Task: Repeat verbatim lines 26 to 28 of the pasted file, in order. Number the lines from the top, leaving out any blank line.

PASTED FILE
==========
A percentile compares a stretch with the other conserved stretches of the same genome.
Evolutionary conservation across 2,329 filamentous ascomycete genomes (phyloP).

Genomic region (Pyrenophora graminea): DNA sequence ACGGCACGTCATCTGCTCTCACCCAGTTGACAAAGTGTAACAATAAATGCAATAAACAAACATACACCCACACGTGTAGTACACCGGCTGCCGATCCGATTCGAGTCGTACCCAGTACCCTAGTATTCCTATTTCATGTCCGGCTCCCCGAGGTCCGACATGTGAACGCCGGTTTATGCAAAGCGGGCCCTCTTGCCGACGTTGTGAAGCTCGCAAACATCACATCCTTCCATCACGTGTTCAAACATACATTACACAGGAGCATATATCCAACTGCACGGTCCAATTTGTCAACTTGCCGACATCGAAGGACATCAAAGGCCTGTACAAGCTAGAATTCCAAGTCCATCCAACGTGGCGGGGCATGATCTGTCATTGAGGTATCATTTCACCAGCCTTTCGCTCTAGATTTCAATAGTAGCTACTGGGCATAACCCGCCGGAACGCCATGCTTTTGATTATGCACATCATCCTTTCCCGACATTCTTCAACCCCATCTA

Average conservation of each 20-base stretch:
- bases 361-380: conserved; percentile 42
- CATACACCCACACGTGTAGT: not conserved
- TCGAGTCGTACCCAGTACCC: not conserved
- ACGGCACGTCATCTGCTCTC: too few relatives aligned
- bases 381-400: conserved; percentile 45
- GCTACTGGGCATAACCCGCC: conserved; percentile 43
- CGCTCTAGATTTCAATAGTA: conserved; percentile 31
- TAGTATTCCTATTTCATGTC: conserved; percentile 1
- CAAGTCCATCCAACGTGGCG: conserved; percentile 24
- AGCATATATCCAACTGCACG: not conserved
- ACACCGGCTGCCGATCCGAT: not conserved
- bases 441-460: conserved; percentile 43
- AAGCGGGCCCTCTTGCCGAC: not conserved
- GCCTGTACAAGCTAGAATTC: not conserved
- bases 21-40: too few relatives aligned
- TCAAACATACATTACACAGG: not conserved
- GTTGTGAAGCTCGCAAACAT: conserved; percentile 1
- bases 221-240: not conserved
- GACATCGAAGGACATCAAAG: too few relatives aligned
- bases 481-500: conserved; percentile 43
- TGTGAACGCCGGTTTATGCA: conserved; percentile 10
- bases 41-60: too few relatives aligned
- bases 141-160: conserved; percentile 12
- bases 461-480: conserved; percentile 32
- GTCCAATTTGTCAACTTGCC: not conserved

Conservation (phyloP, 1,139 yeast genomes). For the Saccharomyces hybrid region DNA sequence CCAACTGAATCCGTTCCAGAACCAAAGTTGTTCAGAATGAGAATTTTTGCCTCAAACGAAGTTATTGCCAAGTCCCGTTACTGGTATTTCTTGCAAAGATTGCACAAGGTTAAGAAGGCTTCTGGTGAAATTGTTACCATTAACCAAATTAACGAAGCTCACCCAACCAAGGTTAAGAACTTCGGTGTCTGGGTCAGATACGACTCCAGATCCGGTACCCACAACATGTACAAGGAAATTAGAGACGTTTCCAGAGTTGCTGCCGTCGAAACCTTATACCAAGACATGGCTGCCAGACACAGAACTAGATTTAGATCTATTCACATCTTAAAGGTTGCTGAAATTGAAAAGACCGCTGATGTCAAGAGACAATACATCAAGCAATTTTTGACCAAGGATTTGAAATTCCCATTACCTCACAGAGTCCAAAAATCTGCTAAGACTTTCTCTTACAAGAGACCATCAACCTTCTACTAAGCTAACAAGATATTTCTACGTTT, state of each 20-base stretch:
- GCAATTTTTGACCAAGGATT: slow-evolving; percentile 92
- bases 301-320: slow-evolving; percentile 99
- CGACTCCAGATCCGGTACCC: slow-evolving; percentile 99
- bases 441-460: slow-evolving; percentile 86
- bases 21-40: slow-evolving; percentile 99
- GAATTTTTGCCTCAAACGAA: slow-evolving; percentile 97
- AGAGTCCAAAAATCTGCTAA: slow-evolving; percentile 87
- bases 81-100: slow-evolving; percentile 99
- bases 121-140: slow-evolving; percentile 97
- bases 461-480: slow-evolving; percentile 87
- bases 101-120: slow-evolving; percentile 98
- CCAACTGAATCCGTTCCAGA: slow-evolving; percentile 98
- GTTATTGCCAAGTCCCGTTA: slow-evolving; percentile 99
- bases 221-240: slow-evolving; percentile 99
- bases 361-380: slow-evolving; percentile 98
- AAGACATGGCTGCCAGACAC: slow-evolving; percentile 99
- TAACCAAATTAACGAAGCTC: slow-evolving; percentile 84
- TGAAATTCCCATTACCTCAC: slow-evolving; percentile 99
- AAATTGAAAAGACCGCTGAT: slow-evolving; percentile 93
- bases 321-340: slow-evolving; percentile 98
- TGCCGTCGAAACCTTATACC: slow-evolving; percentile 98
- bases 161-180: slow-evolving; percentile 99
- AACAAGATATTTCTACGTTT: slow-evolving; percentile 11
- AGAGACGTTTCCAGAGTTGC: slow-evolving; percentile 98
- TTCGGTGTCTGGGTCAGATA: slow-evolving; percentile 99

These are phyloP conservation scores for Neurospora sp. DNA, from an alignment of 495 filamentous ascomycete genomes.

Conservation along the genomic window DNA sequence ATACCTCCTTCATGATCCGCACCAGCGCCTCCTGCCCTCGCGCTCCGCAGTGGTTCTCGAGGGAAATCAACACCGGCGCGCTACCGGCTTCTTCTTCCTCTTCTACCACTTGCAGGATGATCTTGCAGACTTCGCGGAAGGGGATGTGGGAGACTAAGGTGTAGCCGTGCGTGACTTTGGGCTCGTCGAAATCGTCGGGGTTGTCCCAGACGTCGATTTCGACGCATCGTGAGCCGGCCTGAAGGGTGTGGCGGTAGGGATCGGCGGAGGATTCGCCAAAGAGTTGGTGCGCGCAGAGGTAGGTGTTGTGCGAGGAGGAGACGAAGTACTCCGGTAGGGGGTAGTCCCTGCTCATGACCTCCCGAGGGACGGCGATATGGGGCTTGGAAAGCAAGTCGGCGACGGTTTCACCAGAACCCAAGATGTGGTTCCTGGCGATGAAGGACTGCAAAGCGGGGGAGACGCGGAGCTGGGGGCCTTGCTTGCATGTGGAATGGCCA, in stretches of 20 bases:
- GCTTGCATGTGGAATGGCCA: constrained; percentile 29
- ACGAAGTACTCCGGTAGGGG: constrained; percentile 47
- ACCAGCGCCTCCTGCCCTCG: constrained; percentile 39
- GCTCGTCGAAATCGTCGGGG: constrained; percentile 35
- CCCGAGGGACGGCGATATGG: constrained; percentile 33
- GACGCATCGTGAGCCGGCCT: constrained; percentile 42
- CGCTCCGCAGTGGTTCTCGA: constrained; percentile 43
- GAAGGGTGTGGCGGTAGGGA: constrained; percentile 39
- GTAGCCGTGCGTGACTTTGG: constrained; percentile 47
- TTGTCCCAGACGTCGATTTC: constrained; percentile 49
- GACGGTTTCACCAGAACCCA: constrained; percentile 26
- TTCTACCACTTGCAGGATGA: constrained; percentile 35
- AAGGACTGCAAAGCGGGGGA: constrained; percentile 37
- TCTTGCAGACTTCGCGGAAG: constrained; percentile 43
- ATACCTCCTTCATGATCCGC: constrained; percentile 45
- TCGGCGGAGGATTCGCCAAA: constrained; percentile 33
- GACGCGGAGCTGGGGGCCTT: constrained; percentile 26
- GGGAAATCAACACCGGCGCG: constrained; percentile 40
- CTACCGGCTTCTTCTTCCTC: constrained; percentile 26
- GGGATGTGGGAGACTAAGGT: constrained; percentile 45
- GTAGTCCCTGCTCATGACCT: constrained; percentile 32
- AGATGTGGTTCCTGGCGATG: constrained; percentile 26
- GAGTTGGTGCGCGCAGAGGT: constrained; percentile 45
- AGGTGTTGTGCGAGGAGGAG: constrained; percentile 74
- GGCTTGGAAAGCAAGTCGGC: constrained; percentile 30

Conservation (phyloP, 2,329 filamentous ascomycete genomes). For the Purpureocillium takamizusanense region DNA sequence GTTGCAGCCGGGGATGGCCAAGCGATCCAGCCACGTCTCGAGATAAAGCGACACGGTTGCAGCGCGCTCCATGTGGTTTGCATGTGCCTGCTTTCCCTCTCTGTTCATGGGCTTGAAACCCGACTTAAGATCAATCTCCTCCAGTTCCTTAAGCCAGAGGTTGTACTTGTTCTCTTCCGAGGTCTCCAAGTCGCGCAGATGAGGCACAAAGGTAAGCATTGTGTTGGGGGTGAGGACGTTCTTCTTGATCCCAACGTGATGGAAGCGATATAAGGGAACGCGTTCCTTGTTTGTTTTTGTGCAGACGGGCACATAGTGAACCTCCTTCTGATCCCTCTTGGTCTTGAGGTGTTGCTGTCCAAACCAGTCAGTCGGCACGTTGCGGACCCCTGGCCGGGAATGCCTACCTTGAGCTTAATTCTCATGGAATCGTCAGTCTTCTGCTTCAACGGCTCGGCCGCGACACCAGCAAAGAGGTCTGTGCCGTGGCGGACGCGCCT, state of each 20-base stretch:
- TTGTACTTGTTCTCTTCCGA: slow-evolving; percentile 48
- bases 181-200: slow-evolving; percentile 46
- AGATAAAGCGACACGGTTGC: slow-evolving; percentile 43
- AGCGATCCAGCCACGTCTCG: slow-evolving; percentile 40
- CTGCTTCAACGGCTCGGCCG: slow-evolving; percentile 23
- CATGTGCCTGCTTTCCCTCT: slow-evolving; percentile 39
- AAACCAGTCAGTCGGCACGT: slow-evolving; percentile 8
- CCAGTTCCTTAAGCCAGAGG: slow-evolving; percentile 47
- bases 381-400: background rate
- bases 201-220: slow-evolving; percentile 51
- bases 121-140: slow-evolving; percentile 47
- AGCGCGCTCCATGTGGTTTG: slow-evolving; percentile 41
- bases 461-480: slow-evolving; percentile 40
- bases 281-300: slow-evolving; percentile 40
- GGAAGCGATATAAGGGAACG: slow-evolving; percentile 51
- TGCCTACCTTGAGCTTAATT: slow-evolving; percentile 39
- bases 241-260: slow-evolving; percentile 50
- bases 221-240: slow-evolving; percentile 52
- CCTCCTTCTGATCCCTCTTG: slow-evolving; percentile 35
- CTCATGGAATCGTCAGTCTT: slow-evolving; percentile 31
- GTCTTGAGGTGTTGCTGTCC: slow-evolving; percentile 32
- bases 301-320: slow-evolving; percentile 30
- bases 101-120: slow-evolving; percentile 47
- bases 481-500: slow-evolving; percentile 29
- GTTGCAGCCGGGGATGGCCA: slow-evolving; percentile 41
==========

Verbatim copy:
- bases 41-60: too few relatives aligned
- bases 141-160: conserved; percentile 12
- bases 461-480: conserved; percentile 32